Hollywood's latest 'It' girl takes centrestage
Walking down the red carpet at the Golden Globes, Freida Pinto's glam doll image is a far cry from a few years ago when she was pulling on a rubber red nose and slapping on the face paint to clown around at a children's party.
The things people do for a quick buck, and it seems Hollywood's current 'It' girl is no exception.
After wowing critics as the star-crossed lover in Slumdog Millionaire, landing a spot on the much-coveted Tonight Show with Jay Leno and even catching the eye of ladies' man, Gerard Butler, Pinto can be excused for letting fame go to her head. But the 24-year-old is full of surprises.
"I was a very independent child and always wanted to make my own money," Pinto tells Emirates Business. "By the time I was 13, I had promoted Act II popcorn in supermarkets, and done voiceovers in stadiums during matches. It earned me Rs125 (Dh12).
"When I turned 15, I threatened my mom, if you don't let me take up a proper job, I would go to Bacardi parties and serve alcohol," she laughs.
Her clown act happened when she started working at an entertainment company, knowing even then that her place was in the bright lights.
Recalling the day that would change her life forever, Pinto appears just as excited about that fateful call, like it happened only yesterday.
"My manager received a call from casting director Loveleen Tandon in 2007. Loveleen told my manager they were making a film in India based on Mumbai, and Danny Boyle was directing it.
"My manager rung me up and said, 'Freida, this is one audition you would not want to miss'," she says.
With no acting experience, barring her sporadic clown gigs, Pinto claims she wasn't even sure she would land the part, but was simply happy to just audition for "a Danny Boyle film".
A month later Pinto got a call from Tandon informing her she had been shortlisted for the role of Latika, the film's female lead. "The next audition was conducted by Danny himself and I was a nervous wreck. Little did I know it would turn into a six-month audition process."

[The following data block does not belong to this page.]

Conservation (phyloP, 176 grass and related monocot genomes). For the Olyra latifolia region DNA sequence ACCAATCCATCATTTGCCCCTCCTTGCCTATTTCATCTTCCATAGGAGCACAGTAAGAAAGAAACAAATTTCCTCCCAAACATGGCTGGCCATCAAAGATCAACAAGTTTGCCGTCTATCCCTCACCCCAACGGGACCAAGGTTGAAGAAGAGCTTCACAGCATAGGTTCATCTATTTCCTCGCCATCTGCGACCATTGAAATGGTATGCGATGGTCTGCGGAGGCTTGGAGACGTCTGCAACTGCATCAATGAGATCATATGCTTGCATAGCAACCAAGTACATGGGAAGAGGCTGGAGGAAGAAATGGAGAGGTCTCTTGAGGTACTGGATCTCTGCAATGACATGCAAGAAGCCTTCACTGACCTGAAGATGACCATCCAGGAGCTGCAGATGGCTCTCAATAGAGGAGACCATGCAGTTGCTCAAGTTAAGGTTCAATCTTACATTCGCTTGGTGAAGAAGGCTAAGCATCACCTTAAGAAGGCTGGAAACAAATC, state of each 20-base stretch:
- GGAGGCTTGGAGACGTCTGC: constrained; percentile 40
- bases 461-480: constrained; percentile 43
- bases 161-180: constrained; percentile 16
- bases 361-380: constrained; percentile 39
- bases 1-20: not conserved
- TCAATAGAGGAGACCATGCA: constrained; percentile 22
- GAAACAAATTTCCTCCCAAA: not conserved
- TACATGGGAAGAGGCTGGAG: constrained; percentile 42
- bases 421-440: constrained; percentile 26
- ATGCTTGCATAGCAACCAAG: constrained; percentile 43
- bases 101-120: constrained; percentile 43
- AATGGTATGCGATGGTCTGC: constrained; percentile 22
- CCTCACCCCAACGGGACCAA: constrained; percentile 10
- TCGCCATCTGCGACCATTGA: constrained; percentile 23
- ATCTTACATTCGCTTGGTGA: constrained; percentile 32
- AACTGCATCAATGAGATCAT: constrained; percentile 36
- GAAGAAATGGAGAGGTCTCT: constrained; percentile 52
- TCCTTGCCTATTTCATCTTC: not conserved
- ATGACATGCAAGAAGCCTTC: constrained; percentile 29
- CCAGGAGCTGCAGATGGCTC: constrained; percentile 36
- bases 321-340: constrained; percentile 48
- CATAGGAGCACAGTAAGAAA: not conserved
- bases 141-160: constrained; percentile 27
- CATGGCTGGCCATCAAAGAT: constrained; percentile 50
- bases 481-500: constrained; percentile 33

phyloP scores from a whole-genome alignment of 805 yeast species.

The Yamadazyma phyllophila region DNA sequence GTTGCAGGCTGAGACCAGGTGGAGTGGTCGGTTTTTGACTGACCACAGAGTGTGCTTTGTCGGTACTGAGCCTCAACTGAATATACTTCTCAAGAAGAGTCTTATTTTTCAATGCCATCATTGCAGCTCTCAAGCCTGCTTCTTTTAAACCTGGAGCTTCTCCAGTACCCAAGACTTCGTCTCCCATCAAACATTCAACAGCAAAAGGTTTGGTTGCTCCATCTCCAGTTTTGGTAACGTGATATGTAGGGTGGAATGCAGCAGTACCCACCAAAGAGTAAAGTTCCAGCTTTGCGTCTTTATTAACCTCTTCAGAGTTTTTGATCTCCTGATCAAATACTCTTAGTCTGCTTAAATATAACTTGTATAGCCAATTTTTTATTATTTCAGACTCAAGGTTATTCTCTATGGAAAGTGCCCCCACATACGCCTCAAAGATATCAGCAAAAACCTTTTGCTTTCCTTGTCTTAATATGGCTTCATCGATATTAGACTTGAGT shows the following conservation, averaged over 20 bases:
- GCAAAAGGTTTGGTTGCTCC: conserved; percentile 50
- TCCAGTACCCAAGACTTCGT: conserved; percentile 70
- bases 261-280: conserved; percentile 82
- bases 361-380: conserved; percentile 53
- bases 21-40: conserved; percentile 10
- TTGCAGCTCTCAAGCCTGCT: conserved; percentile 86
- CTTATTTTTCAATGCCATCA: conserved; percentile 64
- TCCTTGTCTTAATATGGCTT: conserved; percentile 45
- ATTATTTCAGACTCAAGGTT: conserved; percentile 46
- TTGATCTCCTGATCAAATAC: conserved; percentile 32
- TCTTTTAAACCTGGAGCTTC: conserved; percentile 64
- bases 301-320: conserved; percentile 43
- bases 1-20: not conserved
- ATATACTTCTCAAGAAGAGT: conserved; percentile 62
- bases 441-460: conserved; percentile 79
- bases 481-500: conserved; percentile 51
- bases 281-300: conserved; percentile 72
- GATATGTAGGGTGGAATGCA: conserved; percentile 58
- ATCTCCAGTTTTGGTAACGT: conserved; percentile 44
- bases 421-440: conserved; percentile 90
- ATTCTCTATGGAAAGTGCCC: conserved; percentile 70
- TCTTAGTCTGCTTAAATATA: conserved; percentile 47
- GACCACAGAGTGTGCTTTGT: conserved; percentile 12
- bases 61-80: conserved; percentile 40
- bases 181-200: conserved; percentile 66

Pinto would receive calls sometimes once or twice a month, sometimes to check her acting capabilities, the other time to test her younger version in the film (played by Rubina Ali).
Ideally, most budding actors would brush up on their homework – in this case, read the Vikas Swarup book that has inspired the film. But Pinto didn't even have that option.
"Even though I haven't read Q&A, my character doesn't even exist in the book. I was completely created out of the imagination of writer Simon Beaufoy. I consider myself his baby."
Ask her if she knew Slumdog would go on to become a champion for the underdog, and the one-film-old actress opts for a level diplomacy reserved for Hollywood veterans.
"I had no expectations when the film was first released," the actress reveals. "I didn't want to live in this world of expectations because when you don't anticipate the accolades and you receive them, it's all the more sweet."
So is Hollywood or Bollywood her career choice?
"My agent says the second project will be even tougher to choose because everyone will have their eyes boring into you," comes the giggling response. "Presently, Slumdog is my only love and no other film can even compete."
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